Faltering General Electric


GE Capital continues to haunt 

General Electric (GE), $135.6 billion Massachusetts-based global digital industrial company, has caused nothing but a disappointment to its shareholders not only in recent years (One year: -44.5% total losses) but also in the past decade (Ten year: -4.17%).

The 125-year-old company reported -1% revenue growth for its operations in 2017 compared to 2016 and a $6.22 billion loss for its shareholders.

Generally, most losses were from GE Capital business.

GE Capital Exit
In April 2015, GE planned to reduce the GE Capital business through sales of its assets and focus on continued investment and growth in its industrial businesses instead.

From April to December 31, 2016, GE incurred charges of $22 billion.

Due to anticipated tax benefits and gains, we do not expect total after-tax charges through the completion of the GE Capital Exit Plan to exceed our initial
$23 billion estimate.

General Electric 2016 Annual Report

Despite this expectation, GE did record another $6-7 billion loss in relation to its GE Capital in 2017. Further, GE Capital is expected to make statutory reserve contributions of approximately $15 billion over 7 years.

Meanwhile, GE’s Oil & Gas, and Aviation businesses (38% of revenue) generated healthy 34% and 4% growth. GE’s healthcare business also expanded steadily.

Contrastingly, GE’s Power business (31% of revenue) performed well below the company’s expectations and demonstrated the decline of 2%. GE’s locomotive business also exhibited a deterioration in profitability in 2017.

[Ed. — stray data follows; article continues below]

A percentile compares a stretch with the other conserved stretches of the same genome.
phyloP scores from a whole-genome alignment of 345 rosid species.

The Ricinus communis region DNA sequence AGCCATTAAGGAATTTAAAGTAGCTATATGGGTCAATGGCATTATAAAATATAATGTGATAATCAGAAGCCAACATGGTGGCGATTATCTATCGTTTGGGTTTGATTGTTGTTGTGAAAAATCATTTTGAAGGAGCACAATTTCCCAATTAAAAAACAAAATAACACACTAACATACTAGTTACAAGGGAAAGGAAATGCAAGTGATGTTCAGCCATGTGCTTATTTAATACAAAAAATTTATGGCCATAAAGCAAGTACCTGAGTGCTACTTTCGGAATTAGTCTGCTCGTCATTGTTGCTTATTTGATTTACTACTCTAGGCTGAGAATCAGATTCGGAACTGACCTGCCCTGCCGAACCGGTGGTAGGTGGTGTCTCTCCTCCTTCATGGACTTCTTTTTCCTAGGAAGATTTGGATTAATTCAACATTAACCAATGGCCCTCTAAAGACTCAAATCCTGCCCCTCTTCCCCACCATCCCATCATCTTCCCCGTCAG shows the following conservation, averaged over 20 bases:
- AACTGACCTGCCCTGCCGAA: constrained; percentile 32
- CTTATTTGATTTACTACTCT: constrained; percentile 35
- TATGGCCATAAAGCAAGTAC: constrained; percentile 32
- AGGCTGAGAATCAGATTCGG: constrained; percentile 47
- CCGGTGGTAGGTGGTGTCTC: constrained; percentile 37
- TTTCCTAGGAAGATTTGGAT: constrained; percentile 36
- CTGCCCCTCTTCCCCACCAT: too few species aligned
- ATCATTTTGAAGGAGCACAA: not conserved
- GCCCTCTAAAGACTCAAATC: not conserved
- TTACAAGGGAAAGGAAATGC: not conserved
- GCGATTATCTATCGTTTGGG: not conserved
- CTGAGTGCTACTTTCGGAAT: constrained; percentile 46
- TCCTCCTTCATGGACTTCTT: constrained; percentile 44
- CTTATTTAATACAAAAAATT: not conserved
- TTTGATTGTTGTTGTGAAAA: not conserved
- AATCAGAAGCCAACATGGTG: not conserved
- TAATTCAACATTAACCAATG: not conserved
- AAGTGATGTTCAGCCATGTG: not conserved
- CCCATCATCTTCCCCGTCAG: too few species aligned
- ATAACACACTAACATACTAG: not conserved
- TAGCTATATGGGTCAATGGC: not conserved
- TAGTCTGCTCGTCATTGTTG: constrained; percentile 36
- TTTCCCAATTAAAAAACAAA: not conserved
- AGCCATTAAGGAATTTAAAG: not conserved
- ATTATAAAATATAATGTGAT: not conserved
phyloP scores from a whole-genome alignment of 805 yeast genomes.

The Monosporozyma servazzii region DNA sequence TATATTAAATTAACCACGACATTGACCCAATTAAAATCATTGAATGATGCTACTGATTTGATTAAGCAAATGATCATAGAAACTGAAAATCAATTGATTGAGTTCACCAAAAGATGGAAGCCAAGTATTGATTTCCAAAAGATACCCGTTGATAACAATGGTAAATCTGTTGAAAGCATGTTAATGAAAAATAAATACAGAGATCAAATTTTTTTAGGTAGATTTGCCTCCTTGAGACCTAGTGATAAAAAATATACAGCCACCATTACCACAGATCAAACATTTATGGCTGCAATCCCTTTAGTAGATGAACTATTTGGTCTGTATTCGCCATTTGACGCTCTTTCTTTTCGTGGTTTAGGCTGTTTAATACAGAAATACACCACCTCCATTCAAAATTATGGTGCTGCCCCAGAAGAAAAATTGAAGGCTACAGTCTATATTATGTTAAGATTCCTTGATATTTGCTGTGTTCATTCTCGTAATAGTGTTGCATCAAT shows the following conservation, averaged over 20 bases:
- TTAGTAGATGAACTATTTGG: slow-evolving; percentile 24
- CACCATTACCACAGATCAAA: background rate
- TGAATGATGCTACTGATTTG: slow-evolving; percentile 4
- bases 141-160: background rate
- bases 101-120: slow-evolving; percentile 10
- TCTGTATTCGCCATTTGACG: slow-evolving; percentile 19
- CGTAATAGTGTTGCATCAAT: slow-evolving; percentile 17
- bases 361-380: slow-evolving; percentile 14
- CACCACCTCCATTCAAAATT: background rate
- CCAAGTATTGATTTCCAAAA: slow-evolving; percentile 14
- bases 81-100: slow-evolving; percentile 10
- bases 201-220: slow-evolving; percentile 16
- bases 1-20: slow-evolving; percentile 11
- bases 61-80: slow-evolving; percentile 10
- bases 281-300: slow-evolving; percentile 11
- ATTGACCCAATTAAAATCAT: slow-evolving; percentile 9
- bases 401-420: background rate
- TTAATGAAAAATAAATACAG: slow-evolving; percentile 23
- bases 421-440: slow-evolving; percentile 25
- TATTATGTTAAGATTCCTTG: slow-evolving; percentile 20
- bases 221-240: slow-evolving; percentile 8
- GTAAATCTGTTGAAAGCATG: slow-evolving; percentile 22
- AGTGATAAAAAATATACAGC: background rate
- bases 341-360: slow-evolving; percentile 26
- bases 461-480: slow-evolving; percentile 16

“In the fourth quarter, EPS was at the low-end of guidance, excluding insurance-related items, U.S. tax reform, and industrial portfolio actions. Cash performance was above expectations and our visibility and execution on cash is improving. Aviation and Healthcare had strong performances in the quarter. Power was down significantly and we expect market challenges to continue. Our results this quarter demonstrate some of the early progress we are seeing from our key initiatives. The team is focused on operational execution, capital allocation and deep cost reduction to position us for continued improvement in 2018.”

GE Chairman and CEO John Flannery

GE had $82 billion in cash, $134.6 billion in debt, and $64 billion in book value for the period.

In the past three years, GE generated $19 billion in free cash flow and reduced its financing activities by $182 billion.

With significant debt and declining operations, I arrived a much conservative $7/share (vs. ~$15 at the time of writing, 2/4/2018). GE is a pass.

Disclosure: I have GE shares.

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